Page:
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Risks in not allowing accompaniment to formal meetings

Napthens - April 28th 2017

It is often a matter of sheer uncertainty for employers and a regularly cited request of employees in formal meetings. As per section 10 of the Employment Relations Act 1999 (ERelA 1999), the right to be accompanied by a work colleague or trade union representative is limited to a disciplinary or grievance hearing, however it is often prudent for employers to allow such accompaniment in formal meetings.

Section 10 ERelA 1999 is considered by a tribunal in the context of when a worker is required or invited by his employer to attend a disciplinary or grievance hearing and the worker reasonably requests to be accompanied at the hearing.

Where section 10 ERelA 1999 is triggered, the employer must allow the worker to be accompanied at the hearing by either a trade union representative or a work colleague of the worker’s choosing.

If the employee does exercise their right to accompaniment but his chosen companion is not available at the time proposed for the hearing and the worker proposes an alternative time, then as long as the alternative time is reasonable and falls before the end of the period of five working days from the day after the originally proposed date, the employer must postpone such hearing to the alternative time.

Although the right to be accompanied as per the ERelaA 1999 is limited to hearings within a disciplinary or grievance context, it is advisable for employers to consider offering such accompaniment to other meetings; such as meetings involving redundancy consultations, flexible working requests and so on in order to show that the employer has acted reasonably and fairly in terms of any process adopted.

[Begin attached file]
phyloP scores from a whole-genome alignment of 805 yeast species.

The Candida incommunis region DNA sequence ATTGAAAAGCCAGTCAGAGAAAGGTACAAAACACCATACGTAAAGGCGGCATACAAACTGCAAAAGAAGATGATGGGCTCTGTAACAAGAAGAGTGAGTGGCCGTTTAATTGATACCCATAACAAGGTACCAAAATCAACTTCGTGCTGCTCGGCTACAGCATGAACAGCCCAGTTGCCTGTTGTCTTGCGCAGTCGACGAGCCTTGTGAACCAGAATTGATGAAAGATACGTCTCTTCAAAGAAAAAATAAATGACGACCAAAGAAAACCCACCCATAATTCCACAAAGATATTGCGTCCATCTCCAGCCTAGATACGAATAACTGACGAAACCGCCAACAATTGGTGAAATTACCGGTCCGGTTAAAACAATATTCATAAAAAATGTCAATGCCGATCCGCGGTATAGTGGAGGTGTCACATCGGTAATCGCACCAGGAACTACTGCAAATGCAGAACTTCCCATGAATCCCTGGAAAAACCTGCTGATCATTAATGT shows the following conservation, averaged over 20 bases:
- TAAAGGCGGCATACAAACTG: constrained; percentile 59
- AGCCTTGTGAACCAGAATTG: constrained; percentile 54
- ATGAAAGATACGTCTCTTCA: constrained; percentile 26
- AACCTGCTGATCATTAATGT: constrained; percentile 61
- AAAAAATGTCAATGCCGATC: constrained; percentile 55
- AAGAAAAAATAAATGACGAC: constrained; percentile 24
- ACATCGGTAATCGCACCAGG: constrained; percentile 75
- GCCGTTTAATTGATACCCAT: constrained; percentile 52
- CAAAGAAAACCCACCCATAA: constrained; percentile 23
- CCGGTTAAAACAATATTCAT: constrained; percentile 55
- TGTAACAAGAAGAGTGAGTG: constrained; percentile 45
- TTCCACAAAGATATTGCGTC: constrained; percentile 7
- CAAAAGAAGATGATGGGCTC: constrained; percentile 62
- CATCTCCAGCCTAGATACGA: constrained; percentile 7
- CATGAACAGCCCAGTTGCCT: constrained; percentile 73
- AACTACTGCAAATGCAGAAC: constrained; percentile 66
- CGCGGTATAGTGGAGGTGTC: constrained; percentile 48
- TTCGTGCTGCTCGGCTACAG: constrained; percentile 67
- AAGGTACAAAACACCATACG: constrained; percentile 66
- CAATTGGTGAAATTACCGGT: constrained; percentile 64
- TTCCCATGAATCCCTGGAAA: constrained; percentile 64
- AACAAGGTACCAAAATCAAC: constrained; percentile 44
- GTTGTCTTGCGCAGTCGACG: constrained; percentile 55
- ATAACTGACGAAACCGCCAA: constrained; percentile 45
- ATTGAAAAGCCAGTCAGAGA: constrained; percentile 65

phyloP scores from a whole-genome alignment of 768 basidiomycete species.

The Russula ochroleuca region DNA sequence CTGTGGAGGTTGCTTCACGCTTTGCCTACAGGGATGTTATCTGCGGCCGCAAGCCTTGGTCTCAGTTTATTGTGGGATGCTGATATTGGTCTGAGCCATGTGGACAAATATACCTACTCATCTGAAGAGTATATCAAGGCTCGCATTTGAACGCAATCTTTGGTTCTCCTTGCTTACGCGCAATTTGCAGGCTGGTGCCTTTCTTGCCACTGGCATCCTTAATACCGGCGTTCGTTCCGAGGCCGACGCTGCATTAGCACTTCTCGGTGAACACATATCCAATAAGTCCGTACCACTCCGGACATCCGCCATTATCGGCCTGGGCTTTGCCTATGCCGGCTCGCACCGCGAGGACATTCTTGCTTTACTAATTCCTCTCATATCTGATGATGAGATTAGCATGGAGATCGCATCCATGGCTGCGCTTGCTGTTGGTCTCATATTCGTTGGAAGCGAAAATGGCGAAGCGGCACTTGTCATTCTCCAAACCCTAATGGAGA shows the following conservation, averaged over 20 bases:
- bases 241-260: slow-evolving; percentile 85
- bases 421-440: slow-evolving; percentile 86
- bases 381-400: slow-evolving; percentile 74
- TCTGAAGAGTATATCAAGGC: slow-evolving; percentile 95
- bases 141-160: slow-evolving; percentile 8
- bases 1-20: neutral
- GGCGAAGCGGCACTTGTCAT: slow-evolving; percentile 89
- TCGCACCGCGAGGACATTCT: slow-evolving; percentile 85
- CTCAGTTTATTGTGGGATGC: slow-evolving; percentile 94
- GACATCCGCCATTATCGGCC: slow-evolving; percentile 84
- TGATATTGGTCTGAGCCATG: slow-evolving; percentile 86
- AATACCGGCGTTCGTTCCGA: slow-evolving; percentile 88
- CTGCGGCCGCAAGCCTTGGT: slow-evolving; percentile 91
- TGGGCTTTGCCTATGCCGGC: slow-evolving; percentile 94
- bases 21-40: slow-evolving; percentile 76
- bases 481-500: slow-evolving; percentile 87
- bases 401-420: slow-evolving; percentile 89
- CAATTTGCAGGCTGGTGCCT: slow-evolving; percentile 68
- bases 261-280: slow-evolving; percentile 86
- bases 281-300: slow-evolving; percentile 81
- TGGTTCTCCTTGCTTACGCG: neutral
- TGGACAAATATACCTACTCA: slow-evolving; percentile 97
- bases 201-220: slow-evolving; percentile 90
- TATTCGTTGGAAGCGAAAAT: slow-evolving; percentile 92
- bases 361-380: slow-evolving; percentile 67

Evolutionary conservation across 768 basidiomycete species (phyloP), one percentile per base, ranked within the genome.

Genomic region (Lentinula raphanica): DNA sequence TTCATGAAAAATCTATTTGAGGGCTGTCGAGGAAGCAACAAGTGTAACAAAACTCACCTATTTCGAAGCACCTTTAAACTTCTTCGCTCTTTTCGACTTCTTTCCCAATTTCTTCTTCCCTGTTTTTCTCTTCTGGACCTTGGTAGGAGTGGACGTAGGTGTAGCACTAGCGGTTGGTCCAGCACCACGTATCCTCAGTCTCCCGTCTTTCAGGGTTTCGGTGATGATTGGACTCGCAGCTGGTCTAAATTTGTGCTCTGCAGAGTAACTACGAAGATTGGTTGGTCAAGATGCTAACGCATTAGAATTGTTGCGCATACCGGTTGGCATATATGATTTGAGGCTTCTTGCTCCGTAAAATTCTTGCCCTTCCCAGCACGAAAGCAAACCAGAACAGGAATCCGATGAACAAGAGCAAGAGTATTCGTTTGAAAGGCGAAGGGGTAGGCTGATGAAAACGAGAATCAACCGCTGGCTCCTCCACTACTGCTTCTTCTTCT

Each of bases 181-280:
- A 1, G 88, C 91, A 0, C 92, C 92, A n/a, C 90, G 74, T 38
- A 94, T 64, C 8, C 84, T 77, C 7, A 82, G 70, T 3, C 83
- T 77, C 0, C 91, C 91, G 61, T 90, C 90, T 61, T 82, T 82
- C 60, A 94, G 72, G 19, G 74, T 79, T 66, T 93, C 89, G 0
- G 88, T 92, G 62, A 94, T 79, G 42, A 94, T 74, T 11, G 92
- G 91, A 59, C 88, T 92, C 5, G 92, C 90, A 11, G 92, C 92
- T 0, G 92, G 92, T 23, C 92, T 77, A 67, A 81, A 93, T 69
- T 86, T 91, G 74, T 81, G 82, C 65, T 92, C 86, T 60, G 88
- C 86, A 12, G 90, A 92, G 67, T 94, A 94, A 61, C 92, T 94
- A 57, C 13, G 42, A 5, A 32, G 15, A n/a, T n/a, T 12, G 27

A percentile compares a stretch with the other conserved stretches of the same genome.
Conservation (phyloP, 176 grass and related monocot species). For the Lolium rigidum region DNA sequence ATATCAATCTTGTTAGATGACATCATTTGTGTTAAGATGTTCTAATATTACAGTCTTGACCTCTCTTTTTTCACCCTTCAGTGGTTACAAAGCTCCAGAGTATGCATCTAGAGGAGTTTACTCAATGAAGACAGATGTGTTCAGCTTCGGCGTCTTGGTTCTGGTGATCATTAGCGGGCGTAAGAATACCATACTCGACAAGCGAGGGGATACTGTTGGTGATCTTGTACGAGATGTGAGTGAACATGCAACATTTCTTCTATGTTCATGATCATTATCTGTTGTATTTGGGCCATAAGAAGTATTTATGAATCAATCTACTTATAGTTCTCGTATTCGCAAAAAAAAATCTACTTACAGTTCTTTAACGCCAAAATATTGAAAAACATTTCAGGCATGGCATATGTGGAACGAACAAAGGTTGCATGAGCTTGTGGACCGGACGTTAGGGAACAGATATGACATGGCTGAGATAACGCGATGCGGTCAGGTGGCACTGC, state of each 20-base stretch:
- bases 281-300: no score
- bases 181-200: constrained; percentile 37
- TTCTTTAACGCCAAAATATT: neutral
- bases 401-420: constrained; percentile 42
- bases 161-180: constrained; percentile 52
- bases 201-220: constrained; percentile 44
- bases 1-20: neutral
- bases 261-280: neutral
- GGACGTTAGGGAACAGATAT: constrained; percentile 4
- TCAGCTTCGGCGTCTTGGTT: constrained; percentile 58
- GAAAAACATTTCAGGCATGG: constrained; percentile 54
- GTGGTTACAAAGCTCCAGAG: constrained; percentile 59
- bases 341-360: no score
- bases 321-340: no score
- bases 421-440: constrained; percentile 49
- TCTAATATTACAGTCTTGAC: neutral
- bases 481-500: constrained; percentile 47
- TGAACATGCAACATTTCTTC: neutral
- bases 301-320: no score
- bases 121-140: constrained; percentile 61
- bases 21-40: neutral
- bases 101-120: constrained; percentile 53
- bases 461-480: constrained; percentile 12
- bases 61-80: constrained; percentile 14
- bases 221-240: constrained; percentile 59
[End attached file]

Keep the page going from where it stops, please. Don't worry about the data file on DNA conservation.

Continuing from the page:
If an employer fails to allow accompaniment to a worker in circumstances where they would be entitled under section 10 ERelA 1999, then a complaint may be presented to the tribunal that the employer has failed to comply. If a complaint is upheld by the tribunal, an award of up to two weeks’ pay may be granted.

In the recent case of Gnahoua v Abellio London Limited ET/2303661/2015, the tribunal had this very issue to consider. In this case, the Respondent (Abellio London Limited) had a policy of refusing to allow two brothers to stand as accompaniment to their employees at disciplinary or grievance meetings. The brothers were trade union officials where one of them had previously brought proceedings against the Respondent in a separate matter where costs were awarded against him due to vexatious conduct. This conduct had involved falsifying witness evidence.

The Respondent therefore believed that the two trade union official brothers had attempted to obtain substantial compensation from the company as a result of bringing the prior proceedings and using dishonest means to obtain such compensation. Therefore, it was decided that the Respondent would ban the brothers from acting as accompaniment.

The tribunal in the instant case of Gnahoua v Abellio London Limited made a finding that the Respondent’s policy in not allowing the brothers to stand as accompaniment to the employee did breach the employee’s rights under section 10 of the ERelA 1999, however the tribunal could not determine any loss or detriment suffered by the employee as a result of the breach as the Respondent had conducted the hearing in a considerate and thorough fashion with the employee. The tribunal therefore awarded the employee nominal compensation of £2 and his subsequent claim for detriment under section 12(2) ERelA 1999 was dismissed.


The judgement above stands as a stark reminder that where a breach of the worker’s right to be accompanied has occurred, the employer should be able to evidence a clear and thorough process being adopted in order to avoid any significant claim for detriment as a result. Where breach of the right to be accompanied is established, an element of compensation will be awarded. Accordingly in a case in which the tribunal is satisfied that no loss or detriment has been suffered, the tribunal is likely to feel constrained to make an award of nominal compensation only.

Please note however that where an employee is successful in establishing that a dismissal from employment was as a result of them asserting a statutory right, the risk still stands that such dismissal may be found to be automatically unfair by a tribunal.

As always please do not hesitate to get in touch with myself or another member of the team.